OK, I thought I could get away with wet venting the floor drain, but I'll double check.

    Assuming I add the vent, are you agreeing that the two traps can be connected, or do I have to use a trap primer valve?

  9. #9
    Forum Admin, Expert Plumber Terry's Avatar
    Join Date
    Aug 2004
    Location
    Bothell, Washington
    Posts
    14,214
    Blog Entries
    1

    Default

    OK, I thought I could get away with wet venting the floor drain, but I'll double check.
    Check all you want, but the answer won't change.
    You make ask some homeowners and I'm sure they will give you the green light. Plumbers won't, because they know it's not legal, and even more important, it doesn't work.

    A washer is never allowed for a wet vent. It's a pumped drain that requires 2"
    Even if it could be wet vented, it would require upping the size of the waste line before you could consider it for venting purposes. It would need to be at least a 3" line.

    Here is one way to prime traps





    The blue line going into the slap is for the floor drain. There is also a copper line from the splitter that primes the ABS p-trap.
    Last edited by Terry; 03-04-2014 at 03:14 PM.

  10. #10
    DIY Junior Member Brendan Simons's Avatar
    Join Date
    Sep 2013
    Location
    Ontario
    Posts
    6

    Default

    Cool. I'll add the second vent. What about the tee in the stand pipe?

  11. #11
    Forum Admin, Expert Plumber Terry's Avatar
    Join Date
    Aug 2004
    Location
    Bothell, Washington
    Posts
    14,214
    Blog Entries
    1

    Default

    Cool. I'll add the second vent. What about the tee in the stand pipe?
    I haven't tried that yet. Maybe someone else has.

  12. #12
    DIY Junior Member Brendan Simons's Avatar
    Join Date
    Sep 2013
    Location
    Ontario
    Posts
    6

    Default

    I did a bit more digging. The Ontario Building code (and national plumbing code) Section 7.4.5.5 calls for a trap seal primer or "equally effective means", which isn't very precise. There is an ASSE standard 1044 which governs trap primers connected to "waste line tail pieces from fixtures, such as lavatories, sinks & similar fixtures where grease is not normally generated". I'm not sure a laundry stand-pipe would be acceptable in that standard, and I don't really want to spend $45 to check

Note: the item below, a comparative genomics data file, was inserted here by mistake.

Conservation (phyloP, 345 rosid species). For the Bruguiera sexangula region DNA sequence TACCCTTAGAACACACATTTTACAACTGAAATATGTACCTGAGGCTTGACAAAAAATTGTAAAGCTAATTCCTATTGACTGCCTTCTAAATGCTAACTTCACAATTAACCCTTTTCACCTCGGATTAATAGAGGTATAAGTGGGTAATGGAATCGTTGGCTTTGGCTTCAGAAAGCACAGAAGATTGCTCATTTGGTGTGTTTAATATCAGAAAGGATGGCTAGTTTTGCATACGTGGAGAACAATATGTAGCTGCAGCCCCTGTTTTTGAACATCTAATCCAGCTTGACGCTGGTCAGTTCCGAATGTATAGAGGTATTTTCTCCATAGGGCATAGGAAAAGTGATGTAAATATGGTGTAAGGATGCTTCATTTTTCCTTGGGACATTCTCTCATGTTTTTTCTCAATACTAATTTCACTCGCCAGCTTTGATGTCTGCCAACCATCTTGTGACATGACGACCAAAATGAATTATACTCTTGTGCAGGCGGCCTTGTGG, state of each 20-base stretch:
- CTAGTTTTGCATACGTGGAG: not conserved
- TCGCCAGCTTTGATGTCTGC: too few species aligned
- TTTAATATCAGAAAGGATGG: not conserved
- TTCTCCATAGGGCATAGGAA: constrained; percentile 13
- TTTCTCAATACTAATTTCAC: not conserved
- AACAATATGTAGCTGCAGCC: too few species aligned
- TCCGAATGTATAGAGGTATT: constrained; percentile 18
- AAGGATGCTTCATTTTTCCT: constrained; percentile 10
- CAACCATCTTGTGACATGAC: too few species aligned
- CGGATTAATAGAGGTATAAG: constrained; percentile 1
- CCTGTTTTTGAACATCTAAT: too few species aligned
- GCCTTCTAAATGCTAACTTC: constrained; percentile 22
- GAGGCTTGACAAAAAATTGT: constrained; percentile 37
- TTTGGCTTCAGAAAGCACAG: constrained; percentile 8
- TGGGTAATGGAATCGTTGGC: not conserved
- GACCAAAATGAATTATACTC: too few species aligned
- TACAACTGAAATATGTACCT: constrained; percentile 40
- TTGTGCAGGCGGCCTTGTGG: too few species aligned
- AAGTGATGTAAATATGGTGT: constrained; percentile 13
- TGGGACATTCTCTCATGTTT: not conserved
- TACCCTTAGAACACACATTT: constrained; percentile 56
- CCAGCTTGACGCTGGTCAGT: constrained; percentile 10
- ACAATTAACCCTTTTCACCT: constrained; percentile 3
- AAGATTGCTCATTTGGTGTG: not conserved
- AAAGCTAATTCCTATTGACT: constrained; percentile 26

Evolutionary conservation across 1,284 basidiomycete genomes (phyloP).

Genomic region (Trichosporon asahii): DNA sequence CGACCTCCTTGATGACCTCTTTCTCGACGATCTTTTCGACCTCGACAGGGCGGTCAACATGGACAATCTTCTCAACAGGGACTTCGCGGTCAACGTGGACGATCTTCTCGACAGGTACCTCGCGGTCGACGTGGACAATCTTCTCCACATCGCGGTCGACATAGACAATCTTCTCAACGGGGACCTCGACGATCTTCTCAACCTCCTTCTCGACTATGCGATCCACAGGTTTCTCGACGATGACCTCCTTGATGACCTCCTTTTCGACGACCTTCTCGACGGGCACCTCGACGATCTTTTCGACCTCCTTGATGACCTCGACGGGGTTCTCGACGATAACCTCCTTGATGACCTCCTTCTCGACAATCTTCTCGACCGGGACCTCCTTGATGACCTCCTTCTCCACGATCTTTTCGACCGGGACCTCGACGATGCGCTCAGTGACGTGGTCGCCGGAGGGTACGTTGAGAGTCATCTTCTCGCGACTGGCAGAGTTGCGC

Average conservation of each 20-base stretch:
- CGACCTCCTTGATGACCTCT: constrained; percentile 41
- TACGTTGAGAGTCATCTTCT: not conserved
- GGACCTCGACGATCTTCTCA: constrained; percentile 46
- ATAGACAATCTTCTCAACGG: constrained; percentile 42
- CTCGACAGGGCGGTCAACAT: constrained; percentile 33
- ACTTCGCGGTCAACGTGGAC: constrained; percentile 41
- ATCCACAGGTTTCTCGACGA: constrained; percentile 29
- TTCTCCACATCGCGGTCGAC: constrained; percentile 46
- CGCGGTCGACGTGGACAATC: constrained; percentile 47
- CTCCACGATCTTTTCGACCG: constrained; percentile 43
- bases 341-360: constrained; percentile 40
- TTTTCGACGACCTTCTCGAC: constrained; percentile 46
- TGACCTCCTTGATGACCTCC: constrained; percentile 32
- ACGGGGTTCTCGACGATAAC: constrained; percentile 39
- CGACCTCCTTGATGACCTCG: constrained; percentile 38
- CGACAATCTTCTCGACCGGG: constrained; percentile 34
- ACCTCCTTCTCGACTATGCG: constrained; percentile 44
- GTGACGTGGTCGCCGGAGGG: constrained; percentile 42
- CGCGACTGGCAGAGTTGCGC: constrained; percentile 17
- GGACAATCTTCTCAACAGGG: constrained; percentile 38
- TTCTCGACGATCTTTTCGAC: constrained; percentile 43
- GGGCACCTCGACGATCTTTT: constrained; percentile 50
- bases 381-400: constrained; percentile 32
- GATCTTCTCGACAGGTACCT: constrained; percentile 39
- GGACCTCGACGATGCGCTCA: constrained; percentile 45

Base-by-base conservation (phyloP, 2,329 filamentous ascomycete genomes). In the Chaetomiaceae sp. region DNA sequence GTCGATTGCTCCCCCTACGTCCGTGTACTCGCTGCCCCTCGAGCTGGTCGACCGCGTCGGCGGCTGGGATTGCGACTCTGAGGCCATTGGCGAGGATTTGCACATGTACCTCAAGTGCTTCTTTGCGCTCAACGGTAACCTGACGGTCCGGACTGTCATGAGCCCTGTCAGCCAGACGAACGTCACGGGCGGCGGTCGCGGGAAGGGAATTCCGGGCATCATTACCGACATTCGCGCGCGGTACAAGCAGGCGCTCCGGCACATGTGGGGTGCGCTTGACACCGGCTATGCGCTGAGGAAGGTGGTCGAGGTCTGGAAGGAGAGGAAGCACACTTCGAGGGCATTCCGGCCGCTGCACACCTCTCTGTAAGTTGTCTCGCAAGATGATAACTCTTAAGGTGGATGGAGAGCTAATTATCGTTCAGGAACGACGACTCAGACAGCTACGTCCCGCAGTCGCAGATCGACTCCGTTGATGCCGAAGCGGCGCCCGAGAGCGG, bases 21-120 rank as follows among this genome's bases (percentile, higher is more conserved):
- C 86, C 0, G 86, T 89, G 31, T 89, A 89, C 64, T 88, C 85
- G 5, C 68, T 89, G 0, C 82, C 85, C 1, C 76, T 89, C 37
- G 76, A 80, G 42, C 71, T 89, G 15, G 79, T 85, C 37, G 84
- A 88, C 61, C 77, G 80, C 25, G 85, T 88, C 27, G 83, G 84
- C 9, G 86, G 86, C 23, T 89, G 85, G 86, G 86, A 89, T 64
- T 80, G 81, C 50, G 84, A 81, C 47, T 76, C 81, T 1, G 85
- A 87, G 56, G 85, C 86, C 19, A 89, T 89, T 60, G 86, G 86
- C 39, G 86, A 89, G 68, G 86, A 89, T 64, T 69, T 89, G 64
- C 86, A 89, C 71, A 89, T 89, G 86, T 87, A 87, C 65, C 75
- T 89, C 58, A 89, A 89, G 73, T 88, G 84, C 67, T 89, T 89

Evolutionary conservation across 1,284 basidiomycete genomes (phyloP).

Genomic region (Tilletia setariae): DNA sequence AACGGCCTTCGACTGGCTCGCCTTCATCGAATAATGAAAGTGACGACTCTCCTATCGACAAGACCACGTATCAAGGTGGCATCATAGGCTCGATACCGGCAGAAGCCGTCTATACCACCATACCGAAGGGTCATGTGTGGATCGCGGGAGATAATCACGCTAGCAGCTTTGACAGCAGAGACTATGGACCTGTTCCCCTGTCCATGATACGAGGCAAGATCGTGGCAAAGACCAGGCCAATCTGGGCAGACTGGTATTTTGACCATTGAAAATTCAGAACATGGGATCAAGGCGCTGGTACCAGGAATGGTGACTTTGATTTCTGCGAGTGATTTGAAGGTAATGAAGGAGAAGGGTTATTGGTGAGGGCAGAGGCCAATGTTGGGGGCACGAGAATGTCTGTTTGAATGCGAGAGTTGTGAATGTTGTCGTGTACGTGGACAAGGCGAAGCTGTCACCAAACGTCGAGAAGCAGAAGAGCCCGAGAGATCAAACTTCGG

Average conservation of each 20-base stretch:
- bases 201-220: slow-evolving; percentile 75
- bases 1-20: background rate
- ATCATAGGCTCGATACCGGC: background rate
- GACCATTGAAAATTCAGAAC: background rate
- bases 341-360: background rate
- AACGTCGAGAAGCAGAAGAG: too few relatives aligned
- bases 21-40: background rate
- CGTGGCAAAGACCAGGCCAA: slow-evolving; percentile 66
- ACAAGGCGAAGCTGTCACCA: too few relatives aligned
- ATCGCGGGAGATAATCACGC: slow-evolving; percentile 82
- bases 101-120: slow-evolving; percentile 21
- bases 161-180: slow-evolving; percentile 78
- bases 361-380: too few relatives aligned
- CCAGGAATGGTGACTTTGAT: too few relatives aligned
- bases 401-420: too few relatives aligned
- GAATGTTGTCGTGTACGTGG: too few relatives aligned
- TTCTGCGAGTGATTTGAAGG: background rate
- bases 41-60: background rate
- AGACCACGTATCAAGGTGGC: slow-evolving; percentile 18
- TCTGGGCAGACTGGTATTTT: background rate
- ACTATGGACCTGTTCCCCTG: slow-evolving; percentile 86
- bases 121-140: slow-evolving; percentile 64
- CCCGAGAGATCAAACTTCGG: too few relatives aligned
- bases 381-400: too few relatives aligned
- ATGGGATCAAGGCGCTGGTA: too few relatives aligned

In my digging I also found a *lot* of complaints about fowled or otherwise broken trap primer valves. It would sure be nice to build a system without a mechanical valve.

  13. #13
    Forum Admin, Expert Plumber Terry's Avatar
    Join Date
    Aug 2004
    Location
    Bothell, Washington
    Posts
    14,214
    Blog Entries
    1

    Default

    In my digging I also found a *lot* of complaints about fowled or otherwise broken trap primer valves. It would sure be nice to build a system without a mechanical valve.
    Everything fails at some point. We install them with unions to make replacement easy.

  14. #14
    Moderator & Master Plumber hj's Avatar
    Join Date
    Aug 2004
    Location
    Cave Creek, Arizona
    Posts
    25,679

    Default

    Usually it is done using water from a lavatory or toilet with a flush valve. The tap into the drain/riser has an upturned opening so the water will flow into it. The washing machine riser should NOT have "standing" water in it to flow through your tee. There is a BAP fitting which inserts into a 2" line with a 1/2" tap for an adapter. You could use one at both ends of your piece of PEX and enough water should splash into it to maintain the seal.
    Licensed residential and commercial plumber

Similar Threads

  1. Pipe burst! CPVC, to prime or NOT to prime? What went wrong?
    By Sincraft in forum Plumbing Forum, Professional & DIY Advice, Tips & Tricks
    Replies: 10
    Last Post: 02-27-2012, 08:06 PM
  2. Pump Won't Prime or hold prime
    By PAmom1991 in forum Pumps and Tanks Well Forum & Blog
    Replies: 6
    Last Post: 05-31-2011, 07:09 AM
  3. Pump lost prime - won't prime (long post)
    By BWFRJR in forum Pumps and Tanks Well Forum & Blog
    Replies: 2
    Last Post: 08-30-2010, 06:37 PM
  4. How to clean & maintain elec WH tank
    By CHRPC78 in forum Water Heater Forum, Tanks
    Replies: 1
    Last Post: 02-26-2010, 07:21 AM
  5. Best way to maintain a 15 year old toilet
    By jigarlakhani in forum Toilet Forum discussions
    Replies: 0
    Last Post: 03-16-2006, 04:20 PM

Tags for this Thread

Bookmarks

Posting Permissions

  • You may not post new threads
  • You may not post replies
  • You may not post attachments
  • You may not edit your posts
  •